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Best Practices for Waste Management: Compaction-at-the-Source

Thu, 10/14/2004 - 7:41am
Chris Meis

Recently, during a discussion involving analysts who cover the food manufacturing industry, one of the analysts observed that "everybody has the same strategy, so it really comes down to execution - who can innovate with new products, who has a culture of cost cutting, who has the size and scale, and how do they go to market with the retailer."

Historically, cost cutting programs in the industry concentrated heavily on lowering labor costs; however, any major category of spending offers opportunities for cost savings. One often over-looked area is waste management. Waste removal costs are always rising - landfills all across the country are reaching the end of their lifespan, recycling is getting more complicated and expensive, and of course rising fuel costs aren't borne by the waste haulers; they're simply passed on to the customers.

There are many different waste management solutions available for the food manufacturing industry, however, it is not advisable to wait for the waste hauling companies to discuss them - the typical commercial waste hauling and recycling firms have a direct financial disincentive towards helping food manufacturers reduce the volume of waste and associated disposal costs.

Waste disposal is often regarded as an uncomplicated process: Workers collect and sort trash from recycling, then run loads out to the dumpster several times a day or shift. The trash is collected by a contracted waste hauler at regularly scheduled times. However, plant owners, managers, maintenance directors and operations personnel know better. For them, waste management can be a major nuisance, posing issues that impact safety, efficiency, available floor space, and even employee morale, as excess trash accumulates.

In addition, production demands vary, and pick up charges remain the same, whether the dumpster is full or not. In fact, research shows that up to 80% of a "full" dumpster is "air space," meaning that 80 cents of every dollar spent on waste collecting services is, quite literally, thrown away.

But there are ways to improve waste handling in the food manufacturing industry to the extent that it not only leads to reduced costs but also enhances operations. Those responsible for making the waste process more efficient and cost effective are familiar with the various options that have been available for the past few years.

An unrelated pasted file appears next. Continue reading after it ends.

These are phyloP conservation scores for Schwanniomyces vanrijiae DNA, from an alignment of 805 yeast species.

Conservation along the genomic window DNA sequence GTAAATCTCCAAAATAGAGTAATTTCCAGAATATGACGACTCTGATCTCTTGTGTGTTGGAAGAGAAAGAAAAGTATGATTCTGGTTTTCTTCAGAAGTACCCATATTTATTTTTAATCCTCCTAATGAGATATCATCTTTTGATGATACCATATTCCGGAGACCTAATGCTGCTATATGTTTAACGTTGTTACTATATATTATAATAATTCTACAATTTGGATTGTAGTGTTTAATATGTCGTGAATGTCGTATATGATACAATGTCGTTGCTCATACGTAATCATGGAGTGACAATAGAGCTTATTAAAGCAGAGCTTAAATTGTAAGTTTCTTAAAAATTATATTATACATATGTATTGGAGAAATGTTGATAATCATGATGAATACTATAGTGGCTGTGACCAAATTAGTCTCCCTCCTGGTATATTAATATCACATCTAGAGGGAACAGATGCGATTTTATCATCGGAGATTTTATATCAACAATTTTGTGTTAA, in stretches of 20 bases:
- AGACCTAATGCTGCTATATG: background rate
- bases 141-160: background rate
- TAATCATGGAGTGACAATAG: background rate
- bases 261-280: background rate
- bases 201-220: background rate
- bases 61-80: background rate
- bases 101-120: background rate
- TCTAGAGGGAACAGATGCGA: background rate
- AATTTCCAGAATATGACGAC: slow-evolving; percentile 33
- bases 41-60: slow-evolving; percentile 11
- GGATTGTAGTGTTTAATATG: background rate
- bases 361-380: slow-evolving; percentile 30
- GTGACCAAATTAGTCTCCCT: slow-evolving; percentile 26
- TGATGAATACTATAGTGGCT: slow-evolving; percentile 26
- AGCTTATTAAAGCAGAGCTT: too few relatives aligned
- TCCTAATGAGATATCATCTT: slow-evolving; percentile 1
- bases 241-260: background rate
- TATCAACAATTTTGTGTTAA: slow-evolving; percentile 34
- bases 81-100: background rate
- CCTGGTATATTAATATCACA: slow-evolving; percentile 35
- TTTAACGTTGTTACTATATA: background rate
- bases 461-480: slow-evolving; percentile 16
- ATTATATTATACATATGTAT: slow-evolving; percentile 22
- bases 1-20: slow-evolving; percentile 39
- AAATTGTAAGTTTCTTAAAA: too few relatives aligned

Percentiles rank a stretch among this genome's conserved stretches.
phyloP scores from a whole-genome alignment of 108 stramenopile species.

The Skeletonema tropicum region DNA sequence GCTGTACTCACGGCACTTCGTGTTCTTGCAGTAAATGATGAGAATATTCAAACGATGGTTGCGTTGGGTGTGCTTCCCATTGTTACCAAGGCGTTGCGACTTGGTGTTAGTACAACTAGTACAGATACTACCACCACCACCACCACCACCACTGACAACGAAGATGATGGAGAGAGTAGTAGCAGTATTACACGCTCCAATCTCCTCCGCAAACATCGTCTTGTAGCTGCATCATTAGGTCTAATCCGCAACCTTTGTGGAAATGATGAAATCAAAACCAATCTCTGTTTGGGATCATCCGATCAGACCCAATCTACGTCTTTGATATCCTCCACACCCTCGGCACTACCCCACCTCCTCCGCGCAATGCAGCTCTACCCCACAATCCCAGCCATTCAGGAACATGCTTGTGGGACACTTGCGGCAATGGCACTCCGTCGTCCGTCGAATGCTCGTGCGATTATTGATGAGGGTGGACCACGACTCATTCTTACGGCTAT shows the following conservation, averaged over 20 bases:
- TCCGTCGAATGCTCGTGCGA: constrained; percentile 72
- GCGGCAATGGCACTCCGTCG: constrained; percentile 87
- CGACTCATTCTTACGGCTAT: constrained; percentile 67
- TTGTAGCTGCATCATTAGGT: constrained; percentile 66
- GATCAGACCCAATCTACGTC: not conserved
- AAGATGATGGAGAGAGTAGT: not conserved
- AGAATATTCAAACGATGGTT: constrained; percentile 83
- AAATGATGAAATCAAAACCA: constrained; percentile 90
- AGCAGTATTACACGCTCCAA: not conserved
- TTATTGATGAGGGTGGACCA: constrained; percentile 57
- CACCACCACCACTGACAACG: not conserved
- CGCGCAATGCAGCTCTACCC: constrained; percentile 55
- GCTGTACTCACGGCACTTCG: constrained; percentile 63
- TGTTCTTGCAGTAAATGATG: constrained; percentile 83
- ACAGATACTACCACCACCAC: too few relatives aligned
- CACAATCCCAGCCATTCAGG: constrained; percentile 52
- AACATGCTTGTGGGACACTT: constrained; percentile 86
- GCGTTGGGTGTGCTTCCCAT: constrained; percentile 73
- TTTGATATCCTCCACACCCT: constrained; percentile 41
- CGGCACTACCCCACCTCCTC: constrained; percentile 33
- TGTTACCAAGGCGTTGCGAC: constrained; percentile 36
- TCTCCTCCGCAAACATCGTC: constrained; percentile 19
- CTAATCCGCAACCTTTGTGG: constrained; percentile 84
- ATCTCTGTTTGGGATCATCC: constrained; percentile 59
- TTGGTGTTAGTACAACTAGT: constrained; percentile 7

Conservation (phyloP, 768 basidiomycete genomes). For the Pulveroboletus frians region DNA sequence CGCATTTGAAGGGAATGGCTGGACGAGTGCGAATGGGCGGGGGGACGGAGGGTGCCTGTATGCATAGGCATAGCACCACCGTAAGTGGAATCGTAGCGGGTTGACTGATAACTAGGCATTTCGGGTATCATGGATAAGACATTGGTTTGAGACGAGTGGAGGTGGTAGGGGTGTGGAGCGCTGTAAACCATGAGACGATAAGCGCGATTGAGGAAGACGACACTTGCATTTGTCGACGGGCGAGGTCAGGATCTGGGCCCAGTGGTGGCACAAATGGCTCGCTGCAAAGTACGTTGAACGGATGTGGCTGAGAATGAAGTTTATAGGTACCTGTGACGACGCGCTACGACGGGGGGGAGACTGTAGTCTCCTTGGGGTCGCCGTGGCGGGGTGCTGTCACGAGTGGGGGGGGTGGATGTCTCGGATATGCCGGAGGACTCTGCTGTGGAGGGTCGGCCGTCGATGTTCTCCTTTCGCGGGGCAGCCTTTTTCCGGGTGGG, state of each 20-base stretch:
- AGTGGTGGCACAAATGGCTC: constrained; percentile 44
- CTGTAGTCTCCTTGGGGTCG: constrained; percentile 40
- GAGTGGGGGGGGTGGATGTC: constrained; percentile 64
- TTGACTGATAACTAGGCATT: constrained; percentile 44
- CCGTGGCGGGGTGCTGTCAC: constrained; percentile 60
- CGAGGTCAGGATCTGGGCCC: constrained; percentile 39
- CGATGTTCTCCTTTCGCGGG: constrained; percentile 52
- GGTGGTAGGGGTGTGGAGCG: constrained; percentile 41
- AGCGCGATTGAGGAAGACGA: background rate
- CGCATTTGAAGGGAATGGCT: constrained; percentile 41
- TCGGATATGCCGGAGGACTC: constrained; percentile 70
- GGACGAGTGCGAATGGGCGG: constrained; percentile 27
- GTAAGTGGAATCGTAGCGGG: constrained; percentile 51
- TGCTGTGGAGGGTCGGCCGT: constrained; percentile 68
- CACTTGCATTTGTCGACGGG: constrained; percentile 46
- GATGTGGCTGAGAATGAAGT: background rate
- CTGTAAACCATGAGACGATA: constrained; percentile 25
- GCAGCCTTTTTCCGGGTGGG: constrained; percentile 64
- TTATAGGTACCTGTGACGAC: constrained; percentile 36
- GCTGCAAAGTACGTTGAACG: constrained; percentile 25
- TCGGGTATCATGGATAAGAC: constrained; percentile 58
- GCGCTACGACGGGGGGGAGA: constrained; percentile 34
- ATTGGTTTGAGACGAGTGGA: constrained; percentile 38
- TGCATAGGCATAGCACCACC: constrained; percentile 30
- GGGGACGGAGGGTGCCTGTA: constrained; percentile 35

According to Richard Danko, a consultant to the baking industry, a few baking companies are turning to industrial trash compactors. "We call it 'Compaction at the Source' and it is a proven way to reduce costs and eliminate inefficiencies in solid waste management and removal." Danko continued, "We recommend to clients a commercial-grade waste compactor that is designed to take up no more floor space than a standard pallet, and enables them to compact the waste right at the source-just off the assembly line or conveyor belt or at the beginning of the process when 50-pound bags are opened."

Companies who apply Compaction at the Source can eliminate the need for constant waste removal; reduce the amount of labor required to monitor waste and empty waste containers; reduce hauling costs by providing a 6:1 compaction rate; improve employee morale with cleaner conditions and lessen the risk profile for industrial accidents.

Elements most often associated with an efficient industrial trash compactor for the food manufacturing industry include:

• Small Profile: Compacting equipment should consume minimal floor space. A good rule of thumb is a 4 x 5 footprint.
• Ease-of-Use: The equipment should not require constant supervision or a skilled operator.
• Portability: The equipment should be easily transportable, by forklift, throughout the plant or warehouse facility to address excessive areas of waste for short periods of time. Low impact-the equipment must operate quietly.
• Continual Compaction: The compactor should be able to run intermittently or continually (24/7) to accommodate shift and production needs.
•Wet or Dry Waste: The equipment should be able to handle both wet and dry waste materials-separate or combined.

Although waste compaction is just one element of the overall effort towards better waste management, it is the first and most crucial step towards creating cleaner, safer and more efficient production facilities across the food management industry, and it is a proven strategy for reducing overall cost of operations.

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